11.07.2019 in Medicine

Breast Cancer and the Environment Essay

History of Breast Cancer

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Before the 1970s, discussions based on breast cancer could only be found in journals. The disease was considered a taboo subject and that is why those who suffered from the disease felt ashamed to discuss the disease in public. Approximately 3500 years ago, the Egyptians were the first people to discover the disease. The father and founder of western medicine, Hippocrates, was the first to start working on breast cancer. He named the disease “karkinos” which meant “crab” because the tumors had tentacles similar to the legs of crabs.

More researches were done by other ancient doctors and researchers, and in 1976, Bernard Fisher discovered that instead of radical mastectomy, simple breast surgery accompanied by chemotherapy could help prevent the spread of the cancer cells throughout the body. Currently this is what is happening with some additional advancement like the new ways of isolating cancer causing genes ATM and BRCA2. There has not yet been found a cure for breast cancer yet. The perception of the public has however drastically changed, since women suffering from the disease no longer feel ashamed, and can discuss the disease openly and form sensitization campaigns to help prevent the spread of the disease. (Ellinwood, 2009)

Genes and Breast Cancer

The genes that contribute to the development of breast cancer include brca1, brca2, cdhl, stk11, tp53 and pten. Others are bard1, chek2, nbn, rad50 and brip1. The most important genes for example those that repair DNA that is damaged or those that control the growth of cells, may experience mutation of genes that build up, allowing cells to develop and grow without control hence forming a tumor. This is how all other cancers form including the breast cancer. Some breast cancers run within a particular family and this is usually caused by the inheritance of mutations of BRCA2 or BRCA1 genes. Women who inherit these genes not only have a risk of getting breast cancer but also other cancers such as ovarian cancer in the course of their lifetimes. Men with the mutations of BRCA1genes   are also at a very high risk of getting breast cancer. Some research studies show the variants of the inherited genes, CHEK2 and ATM genes are strongly related to the risk of breast cancer. Somatic or non-inherited mutations in such genes as DIRAS3, TP53 and Her-2 or ERBB2 have been found in breast tumors, and are therefore, associated to breast cancer (Nihalengineer, 2011).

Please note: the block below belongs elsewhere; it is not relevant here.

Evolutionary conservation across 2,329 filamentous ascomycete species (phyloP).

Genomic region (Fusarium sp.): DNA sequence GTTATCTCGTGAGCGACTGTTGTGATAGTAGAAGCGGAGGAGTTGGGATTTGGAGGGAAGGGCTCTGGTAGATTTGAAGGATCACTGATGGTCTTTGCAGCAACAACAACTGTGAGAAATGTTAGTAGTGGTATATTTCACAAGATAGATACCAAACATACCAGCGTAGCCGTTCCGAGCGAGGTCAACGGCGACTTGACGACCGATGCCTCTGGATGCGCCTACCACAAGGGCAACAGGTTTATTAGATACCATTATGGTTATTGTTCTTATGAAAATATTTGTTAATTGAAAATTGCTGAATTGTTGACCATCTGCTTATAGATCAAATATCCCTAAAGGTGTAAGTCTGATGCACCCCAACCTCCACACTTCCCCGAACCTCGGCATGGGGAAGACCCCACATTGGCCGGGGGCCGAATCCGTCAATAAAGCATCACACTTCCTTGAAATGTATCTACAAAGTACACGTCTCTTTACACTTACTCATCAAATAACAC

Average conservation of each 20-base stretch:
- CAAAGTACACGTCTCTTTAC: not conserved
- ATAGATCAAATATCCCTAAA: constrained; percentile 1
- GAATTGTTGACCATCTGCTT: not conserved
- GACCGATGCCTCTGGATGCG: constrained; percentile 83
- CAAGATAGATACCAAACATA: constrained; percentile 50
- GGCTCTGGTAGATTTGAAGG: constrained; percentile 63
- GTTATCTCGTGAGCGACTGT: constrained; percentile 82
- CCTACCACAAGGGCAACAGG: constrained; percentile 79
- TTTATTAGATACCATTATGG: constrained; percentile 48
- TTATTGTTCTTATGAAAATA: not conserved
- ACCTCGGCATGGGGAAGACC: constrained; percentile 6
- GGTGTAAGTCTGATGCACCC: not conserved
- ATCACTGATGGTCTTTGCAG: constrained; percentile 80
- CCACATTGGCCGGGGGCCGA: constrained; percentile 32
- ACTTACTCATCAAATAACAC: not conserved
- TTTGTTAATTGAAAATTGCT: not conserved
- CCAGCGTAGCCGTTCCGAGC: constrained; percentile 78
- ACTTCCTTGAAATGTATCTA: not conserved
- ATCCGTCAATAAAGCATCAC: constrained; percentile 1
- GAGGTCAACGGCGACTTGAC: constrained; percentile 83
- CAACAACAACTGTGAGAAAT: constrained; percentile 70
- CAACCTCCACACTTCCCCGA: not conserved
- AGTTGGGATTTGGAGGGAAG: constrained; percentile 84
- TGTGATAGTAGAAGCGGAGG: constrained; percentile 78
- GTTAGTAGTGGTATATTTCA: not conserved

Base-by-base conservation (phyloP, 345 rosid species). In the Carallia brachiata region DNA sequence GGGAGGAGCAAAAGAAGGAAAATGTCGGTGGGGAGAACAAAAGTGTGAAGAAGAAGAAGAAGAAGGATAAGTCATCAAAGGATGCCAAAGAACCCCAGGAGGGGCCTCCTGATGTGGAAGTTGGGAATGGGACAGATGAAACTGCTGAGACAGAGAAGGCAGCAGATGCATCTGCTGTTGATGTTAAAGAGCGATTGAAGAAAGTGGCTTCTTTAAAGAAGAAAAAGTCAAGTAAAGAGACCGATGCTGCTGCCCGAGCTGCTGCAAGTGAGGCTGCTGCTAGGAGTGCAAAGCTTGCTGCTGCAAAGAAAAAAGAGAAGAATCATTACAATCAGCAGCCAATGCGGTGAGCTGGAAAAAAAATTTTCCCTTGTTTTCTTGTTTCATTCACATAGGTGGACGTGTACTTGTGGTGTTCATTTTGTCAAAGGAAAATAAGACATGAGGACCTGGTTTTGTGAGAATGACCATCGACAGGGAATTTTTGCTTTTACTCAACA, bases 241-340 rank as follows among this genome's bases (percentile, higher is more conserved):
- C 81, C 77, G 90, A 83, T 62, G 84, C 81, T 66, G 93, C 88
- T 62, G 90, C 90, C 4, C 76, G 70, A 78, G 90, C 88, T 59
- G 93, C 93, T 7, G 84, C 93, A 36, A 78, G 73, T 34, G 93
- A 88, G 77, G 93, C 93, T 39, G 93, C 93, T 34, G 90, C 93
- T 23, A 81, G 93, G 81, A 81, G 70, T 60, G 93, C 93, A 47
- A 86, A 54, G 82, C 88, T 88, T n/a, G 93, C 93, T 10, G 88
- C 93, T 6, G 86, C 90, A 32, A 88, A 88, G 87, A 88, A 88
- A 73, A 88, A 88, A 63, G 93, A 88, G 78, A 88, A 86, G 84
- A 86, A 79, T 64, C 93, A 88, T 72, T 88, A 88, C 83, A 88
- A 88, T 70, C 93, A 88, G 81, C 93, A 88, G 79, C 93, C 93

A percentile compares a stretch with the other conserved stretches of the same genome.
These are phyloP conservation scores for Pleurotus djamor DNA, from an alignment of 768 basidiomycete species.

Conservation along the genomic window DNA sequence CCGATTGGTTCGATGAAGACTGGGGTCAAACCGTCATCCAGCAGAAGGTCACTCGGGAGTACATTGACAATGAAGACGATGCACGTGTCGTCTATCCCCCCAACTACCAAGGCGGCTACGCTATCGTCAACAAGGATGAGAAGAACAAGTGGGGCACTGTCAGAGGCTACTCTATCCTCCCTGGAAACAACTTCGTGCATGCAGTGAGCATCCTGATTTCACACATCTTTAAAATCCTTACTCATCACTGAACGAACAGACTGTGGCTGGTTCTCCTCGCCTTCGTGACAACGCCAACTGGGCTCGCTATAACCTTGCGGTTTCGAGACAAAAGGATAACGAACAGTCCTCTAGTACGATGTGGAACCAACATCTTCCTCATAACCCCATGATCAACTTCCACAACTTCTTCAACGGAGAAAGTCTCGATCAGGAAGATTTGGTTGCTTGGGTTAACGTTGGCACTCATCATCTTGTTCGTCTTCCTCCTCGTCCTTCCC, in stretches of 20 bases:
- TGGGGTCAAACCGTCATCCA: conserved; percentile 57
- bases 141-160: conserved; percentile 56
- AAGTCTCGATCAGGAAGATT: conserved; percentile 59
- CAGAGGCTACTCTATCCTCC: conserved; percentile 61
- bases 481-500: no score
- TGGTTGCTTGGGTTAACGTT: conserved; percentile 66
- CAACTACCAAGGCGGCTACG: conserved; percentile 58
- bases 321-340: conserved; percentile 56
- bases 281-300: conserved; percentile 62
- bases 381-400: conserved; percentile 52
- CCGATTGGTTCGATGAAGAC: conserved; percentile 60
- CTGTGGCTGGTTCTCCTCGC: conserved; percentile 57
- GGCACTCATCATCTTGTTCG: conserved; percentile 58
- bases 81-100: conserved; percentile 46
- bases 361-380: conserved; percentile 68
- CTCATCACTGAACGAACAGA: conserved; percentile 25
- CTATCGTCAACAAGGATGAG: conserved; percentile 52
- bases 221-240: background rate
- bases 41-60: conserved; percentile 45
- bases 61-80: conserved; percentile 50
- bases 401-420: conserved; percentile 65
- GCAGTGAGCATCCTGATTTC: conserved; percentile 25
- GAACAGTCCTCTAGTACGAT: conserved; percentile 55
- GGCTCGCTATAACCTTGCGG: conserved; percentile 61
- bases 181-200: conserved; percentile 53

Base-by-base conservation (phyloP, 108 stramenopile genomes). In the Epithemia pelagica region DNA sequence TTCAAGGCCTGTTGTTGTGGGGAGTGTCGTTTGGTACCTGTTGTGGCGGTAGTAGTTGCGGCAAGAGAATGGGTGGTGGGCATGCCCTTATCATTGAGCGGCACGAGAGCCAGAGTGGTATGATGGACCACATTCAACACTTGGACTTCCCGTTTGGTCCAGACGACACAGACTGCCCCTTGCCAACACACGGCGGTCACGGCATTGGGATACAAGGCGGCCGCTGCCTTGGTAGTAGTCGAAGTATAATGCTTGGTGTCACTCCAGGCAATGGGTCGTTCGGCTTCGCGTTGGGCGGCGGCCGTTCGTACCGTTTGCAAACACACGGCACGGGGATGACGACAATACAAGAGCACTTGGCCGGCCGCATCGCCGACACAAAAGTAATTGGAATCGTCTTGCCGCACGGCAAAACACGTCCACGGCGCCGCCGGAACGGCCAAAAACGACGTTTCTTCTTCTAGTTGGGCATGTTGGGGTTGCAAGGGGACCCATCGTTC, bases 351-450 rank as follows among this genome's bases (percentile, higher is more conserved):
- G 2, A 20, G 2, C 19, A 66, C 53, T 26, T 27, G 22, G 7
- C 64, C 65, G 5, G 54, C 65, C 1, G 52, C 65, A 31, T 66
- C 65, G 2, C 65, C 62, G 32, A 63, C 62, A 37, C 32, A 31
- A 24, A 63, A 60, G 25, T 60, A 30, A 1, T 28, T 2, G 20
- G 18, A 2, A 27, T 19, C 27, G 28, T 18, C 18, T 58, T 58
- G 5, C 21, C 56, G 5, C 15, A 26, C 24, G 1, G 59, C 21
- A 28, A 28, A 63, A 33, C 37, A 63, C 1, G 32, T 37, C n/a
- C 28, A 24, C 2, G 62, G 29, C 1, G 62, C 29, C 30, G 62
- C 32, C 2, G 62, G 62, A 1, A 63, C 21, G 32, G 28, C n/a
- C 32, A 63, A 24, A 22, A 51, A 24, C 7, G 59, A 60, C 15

Despite the genes, there are other risk factors that have been seen to cause breast cancer. This does not mean that all women with breast cancer have all these risk factors though. Some do not have the risk factors but still suffer from the disease. It is however, not clear how these risk factors cause cells to become cancer.

Some of these factors are; age, family history, dense breast tissue and menstrual periods. As a woman gets older, the chances of getting breast cancer are increased. The women who have had close blood relatives who suffered from breast cancer have a very high chance of getting breast cancer too. A dense breast tissue means that the breast has less fatty tissue and a more gland tissue. Such women with this kind of breast are not only at a higher risk of getting breast cancer but, the breast makes it very difficult for doctors to detect any problem such as a lump on the mammograms.

Those women who get their menopause after fifty five years of age, and those who began their menstrual periods below the age of twelve have a very great probability of getting breast cancer. This is because these women have been exposed to the hormones progesterone and estrogen caused by the many menstrual periods they have had in their lives.

Contribution of the environment to Breast Cancer

According to research, unless a woman is exposed to the environmental factors that cause cancer, she cannot develop the disease even if she inherited the genetic predisposition. In other words, the environment or surrounding is what triggers breast cancer. Some risk factors that cause breast cancer like late menopause, late first birth, early menarche and family history contribute eighty five to eighty seven percent of the registered cases as compared to the genetic factors. (Ratner, 1999)